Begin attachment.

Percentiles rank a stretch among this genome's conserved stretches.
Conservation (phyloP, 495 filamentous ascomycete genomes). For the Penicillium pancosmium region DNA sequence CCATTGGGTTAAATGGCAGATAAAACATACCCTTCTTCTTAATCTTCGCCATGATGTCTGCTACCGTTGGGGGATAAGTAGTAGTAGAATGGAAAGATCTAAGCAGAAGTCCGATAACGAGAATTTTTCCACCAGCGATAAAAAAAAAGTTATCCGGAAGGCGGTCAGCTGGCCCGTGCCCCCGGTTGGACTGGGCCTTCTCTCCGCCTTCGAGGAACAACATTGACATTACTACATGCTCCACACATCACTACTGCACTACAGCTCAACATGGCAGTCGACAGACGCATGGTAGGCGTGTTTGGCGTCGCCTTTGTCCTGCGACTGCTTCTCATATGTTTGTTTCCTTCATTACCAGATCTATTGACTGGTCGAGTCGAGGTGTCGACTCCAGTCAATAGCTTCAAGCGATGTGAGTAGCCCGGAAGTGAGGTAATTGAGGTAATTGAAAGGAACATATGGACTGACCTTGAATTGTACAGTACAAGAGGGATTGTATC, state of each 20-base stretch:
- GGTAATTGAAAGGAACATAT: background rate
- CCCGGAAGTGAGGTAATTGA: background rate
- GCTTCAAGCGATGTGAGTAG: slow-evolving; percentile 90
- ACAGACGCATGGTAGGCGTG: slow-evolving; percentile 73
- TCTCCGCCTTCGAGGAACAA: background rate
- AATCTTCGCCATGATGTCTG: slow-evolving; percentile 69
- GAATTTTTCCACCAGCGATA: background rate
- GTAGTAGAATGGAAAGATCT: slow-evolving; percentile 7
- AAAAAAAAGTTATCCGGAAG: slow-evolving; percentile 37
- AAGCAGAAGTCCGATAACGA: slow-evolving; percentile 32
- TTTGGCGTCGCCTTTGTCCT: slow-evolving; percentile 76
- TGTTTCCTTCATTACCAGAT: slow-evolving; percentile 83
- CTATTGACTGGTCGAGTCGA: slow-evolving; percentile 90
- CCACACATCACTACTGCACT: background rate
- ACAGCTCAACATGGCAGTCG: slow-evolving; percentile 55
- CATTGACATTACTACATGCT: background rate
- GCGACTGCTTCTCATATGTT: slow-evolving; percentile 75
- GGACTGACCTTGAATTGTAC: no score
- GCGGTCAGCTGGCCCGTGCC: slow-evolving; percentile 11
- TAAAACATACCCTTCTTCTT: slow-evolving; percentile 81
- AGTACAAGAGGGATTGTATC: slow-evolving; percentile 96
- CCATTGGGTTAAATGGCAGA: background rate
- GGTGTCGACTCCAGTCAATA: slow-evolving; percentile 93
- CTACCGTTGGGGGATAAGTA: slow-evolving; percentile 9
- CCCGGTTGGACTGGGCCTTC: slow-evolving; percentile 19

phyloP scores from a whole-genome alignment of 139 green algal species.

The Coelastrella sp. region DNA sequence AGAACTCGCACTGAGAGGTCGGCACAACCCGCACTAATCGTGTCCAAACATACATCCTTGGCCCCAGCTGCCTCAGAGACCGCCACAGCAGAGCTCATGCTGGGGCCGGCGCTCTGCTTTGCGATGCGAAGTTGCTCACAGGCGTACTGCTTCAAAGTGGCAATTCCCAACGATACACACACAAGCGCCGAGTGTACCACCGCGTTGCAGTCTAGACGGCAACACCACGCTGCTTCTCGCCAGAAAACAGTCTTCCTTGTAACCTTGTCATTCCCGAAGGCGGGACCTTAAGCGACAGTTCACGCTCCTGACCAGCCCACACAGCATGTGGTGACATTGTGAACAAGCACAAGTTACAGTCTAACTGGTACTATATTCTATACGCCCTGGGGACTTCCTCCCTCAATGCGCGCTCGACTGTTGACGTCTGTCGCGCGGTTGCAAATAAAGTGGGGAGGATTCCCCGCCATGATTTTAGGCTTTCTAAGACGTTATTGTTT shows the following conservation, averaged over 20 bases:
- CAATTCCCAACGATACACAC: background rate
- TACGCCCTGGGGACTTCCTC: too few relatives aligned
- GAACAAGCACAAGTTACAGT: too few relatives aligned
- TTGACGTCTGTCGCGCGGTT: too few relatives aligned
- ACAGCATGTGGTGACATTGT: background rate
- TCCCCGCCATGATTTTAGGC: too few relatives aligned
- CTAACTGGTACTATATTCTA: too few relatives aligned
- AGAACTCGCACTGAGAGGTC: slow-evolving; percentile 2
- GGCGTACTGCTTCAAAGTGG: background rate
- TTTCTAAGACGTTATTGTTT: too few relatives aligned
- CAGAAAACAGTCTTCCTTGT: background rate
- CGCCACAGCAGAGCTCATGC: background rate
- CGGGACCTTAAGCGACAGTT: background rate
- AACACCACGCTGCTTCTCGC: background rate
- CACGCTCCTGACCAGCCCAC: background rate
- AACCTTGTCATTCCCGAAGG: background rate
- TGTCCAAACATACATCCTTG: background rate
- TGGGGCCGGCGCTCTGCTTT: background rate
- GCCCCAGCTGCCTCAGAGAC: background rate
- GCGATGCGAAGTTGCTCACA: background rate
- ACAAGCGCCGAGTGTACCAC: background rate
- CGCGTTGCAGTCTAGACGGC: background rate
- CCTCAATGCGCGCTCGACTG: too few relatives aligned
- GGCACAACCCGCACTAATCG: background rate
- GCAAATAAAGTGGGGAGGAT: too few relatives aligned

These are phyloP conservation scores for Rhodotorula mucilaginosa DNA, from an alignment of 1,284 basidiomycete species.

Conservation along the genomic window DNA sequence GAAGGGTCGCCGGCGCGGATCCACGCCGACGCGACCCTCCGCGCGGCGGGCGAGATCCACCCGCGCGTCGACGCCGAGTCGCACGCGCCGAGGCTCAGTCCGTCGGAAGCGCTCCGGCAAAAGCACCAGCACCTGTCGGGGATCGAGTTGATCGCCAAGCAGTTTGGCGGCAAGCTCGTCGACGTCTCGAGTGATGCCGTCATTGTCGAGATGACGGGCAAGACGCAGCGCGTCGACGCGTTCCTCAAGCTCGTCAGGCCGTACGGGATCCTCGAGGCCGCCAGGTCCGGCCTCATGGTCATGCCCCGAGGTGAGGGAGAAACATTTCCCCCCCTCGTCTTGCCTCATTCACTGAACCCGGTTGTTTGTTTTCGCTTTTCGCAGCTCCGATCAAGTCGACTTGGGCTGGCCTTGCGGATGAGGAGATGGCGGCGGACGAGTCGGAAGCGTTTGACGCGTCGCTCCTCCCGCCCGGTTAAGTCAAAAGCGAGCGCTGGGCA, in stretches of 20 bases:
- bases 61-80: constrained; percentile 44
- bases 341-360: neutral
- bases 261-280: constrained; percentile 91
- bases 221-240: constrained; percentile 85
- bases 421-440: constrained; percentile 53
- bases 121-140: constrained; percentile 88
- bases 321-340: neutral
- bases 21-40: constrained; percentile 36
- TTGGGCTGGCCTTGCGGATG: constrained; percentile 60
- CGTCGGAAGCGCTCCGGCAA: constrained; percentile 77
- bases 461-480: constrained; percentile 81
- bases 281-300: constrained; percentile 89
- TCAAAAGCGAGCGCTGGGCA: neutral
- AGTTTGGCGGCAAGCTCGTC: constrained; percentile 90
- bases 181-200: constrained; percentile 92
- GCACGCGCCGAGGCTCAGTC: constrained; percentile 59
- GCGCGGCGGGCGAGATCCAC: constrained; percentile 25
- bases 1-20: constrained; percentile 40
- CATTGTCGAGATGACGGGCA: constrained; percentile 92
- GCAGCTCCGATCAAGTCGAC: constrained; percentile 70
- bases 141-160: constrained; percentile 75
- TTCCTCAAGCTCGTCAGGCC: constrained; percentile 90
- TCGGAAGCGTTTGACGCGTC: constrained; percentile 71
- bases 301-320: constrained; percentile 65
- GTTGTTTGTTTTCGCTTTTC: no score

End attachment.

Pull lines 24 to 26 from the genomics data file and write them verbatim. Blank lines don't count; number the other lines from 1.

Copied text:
- CCATTGGGTTAAATGGCAGA: background rate
- GGTGTCGACTCCAGTCAATA: slow-evolving; percentile 93
- CTACCGTTGGGGGATAAGTA: slow-evolving; percentile 9